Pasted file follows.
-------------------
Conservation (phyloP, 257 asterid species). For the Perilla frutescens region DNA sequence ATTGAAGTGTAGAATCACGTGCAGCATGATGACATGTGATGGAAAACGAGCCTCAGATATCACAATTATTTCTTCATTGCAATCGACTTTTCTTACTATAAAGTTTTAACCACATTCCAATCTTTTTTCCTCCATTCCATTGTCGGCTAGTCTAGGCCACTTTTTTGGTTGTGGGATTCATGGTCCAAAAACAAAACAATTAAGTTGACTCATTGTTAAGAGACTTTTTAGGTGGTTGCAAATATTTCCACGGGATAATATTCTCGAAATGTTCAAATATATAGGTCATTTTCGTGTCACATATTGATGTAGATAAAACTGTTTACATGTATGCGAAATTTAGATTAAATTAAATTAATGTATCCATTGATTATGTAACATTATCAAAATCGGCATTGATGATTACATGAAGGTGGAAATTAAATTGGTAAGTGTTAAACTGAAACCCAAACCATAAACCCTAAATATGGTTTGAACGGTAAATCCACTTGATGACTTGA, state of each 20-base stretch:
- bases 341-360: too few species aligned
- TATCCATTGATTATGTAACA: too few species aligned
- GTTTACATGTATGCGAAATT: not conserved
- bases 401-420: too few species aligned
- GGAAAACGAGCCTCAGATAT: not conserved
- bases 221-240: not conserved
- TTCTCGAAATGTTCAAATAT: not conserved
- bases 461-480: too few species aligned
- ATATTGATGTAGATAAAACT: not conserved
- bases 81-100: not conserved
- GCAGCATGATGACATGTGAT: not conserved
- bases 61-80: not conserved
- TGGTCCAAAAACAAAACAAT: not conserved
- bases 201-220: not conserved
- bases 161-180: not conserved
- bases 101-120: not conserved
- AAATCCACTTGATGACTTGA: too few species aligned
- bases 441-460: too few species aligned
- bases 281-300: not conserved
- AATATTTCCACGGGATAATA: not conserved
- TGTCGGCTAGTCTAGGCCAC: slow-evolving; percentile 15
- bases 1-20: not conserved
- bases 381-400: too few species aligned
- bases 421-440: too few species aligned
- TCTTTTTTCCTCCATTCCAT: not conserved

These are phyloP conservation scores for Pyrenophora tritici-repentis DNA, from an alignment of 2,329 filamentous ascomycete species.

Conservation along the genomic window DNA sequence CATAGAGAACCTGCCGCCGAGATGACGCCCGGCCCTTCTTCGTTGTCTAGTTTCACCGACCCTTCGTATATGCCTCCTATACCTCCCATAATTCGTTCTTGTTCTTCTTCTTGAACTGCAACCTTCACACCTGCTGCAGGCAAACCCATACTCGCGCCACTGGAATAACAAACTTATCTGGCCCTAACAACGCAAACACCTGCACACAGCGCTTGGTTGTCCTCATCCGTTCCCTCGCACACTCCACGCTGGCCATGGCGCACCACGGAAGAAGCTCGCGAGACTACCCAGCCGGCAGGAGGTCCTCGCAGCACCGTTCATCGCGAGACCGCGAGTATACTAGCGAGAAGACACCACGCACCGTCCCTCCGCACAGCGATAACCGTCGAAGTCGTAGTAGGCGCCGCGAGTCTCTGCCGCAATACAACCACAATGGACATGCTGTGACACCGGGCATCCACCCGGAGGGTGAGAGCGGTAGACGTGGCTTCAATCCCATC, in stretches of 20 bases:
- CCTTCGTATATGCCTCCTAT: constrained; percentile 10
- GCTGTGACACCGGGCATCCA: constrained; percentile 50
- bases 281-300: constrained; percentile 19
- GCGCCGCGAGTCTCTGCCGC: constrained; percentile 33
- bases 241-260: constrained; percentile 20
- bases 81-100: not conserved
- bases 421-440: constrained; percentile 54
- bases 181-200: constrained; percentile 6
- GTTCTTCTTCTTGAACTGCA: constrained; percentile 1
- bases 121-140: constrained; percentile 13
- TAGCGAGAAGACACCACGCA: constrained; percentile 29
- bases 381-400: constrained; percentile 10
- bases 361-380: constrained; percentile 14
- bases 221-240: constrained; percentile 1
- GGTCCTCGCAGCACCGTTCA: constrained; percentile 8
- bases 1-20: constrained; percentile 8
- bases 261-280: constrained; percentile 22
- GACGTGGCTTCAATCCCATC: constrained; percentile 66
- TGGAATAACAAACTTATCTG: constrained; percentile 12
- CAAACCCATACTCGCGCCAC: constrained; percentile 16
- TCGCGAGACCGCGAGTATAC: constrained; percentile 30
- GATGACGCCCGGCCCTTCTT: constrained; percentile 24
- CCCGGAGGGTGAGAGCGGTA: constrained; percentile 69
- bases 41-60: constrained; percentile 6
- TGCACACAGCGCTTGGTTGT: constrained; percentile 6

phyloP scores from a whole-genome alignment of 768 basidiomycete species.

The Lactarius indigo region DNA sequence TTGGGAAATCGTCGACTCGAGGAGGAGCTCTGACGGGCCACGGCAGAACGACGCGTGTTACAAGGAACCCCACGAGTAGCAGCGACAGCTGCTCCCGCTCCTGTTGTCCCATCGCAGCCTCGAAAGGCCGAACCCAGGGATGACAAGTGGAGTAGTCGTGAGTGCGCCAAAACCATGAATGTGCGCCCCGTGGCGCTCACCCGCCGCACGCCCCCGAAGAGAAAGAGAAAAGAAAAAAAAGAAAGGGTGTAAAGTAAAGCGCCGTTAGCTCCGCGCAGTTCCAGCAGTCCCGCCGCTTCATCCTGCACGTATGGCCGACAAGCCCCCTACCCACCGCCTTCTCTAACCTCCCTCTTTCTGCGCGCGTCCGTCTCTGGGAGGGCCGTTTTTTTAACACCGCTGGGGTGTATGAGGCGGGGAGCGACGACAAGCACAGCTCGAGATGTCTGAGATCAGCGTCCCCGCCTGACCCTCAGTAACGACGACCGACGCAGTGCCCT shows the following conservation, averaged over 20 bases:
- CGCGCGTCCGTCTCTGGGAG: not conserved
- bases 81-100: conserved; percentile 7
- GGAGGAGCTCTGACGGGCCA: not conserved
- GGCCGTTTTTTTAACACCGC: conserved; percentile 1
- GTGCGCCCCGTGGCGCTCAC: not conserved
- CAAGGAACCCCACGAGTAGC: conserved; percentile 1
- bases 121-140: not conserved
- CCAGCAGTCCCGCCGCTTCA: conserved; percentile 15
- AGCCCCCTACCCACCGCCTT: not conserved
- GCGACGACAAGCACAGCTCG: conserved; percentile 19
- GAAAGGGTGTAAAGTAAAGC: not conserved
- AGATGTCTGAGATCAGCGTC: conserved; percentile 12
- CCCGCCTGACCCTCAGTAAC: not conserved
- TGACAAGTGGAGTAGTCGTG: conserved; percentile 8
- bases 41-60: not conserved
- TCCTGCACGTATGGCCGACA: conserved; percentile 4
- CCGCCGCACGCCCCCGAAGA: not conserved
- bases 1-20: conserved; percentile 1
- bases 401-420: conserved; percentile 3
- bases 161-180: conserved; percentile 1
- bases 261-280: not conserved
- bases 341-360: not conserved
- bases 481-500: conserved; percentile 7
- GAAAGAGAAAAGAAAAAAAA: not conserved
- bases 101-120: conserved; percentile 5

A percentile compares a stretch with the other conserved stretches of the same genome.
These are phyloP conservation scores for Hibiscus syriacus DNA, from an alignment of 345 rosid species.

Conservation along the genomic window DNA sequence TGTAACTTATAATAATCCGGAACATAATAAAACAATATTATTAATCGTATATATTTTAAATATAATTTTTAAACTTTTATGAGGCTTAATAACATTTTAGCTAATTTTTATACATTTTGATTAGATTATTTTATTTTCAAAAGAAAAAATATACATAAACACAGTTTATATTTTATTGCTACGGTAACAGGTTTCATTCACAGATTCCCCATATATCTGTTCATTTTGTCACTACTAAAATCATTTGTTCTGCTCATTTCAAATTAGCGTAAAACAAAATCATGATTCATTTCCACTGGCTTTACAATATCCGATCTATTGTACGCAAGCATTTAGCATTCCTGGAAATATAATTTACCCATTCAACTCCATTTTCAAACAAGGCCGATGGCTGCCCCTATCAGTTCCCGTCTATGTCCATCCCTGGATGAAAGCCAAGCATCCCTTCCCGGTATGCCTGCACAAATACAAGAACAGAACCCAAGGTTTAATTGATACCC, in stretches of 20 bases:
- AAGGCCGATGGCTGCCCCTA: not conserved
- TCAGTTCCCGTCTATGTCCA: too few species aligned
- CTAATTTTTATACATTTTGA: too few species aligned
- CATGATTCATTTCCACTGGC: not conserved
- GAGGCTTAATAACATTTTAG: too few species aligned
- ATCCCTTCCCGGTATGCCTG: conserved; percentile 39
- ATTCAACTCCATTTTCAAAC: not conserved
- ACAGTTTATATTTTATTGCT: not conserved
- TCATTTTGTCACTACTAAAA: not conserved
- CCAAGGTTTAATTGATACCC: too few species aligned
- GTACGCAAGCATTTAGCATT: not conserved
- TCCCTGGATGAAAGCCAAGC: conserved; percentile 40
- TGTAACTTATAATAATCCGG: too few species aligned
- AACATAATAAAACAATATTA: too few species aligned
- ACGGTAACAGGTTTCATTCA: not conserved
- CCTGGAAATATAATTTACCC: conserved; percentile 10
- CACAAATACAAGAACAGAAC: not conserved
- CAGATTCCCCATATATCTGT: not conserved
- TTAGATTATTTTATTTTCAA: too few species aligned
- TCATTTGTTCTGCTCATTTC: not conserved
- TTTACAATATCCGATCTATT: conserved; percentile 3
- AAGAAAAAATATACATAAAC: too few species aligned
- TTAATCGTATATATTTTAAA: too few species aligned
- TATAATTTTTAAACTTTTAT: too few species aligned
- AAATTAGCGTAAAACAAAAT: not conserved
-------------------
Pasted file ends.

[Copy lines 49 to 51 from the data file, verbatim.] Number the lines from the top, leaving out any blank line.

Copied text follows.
- TCGCGAGACCGCGAGTATAC: constrained; percentile 30
- GATGACGCCCGGCCCTTCTT: constrained; percentile 24
- CCCGGAGGGTGAGAGCGGTA: constrained; percentile 69